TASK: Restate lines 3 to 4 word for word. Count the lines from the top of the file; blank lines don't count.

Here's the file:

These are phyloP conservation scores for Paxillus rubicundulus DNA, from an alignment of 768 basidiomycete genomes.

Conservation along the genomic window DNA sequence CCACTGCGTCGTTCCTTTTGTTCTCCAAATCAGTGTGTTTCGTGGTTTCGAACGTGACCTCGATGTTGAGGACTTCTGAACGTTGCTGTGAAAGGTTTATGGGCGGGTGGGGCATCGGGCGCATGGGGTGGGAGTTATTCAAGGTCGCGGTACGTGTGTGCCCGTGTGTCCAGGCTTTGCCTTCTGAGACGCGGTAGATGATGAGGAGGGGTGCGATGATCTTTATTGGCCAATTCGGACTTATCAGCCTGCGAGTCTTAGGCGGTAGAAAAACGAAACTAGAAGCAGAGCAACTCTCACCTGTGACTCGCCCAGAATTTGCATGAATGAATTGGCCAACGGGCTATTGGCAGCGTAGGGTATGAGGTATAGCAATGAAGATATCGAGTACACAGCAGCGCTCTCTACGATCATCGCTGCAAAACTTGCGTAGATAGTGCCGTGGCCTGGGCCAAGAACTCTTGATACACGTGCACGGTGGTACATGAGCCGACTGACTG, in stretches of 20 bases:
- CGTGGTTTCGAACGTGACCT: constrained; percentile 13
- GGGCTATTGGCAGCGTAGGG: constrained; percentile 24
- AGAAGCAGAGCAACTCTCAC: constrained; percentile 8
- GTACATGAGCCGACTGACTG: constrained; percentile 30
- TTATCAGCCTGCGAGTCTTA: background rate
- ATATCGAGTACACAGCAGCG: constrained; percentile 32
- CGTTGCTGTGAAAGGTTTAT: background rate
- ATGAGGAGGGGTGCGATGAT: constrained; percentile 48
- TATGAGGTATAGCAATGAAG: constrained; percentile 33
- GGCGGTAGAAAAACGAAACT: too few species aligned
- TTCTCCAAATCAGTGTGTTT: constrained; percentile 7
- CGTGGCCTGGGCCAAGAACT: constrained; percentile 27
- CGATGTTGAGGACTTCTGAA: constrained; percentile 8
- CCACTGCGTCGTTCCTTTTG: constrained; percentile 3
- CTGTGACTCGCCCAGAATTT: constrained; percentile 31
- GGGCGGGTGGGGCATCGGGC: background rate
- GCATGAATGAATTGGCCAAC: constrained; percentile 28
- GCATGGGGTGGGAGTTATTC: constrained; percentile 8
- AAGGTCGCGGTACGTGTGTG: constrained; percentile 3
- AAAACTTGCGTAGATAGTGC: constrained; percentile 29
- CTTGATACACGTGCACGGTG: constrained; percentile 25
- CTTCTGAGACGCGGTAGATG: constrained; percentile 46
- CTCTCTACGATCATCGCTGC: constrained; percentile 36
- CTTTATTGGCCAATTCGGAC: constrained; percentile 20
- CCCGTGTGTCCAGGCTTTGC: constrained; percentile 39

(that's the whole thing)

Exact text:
- CGTGGTTTCGAACGTGACCT: constrained; percentile 13
- GGGCTATTGGCAGCGTAGGG: constrained; percentile 24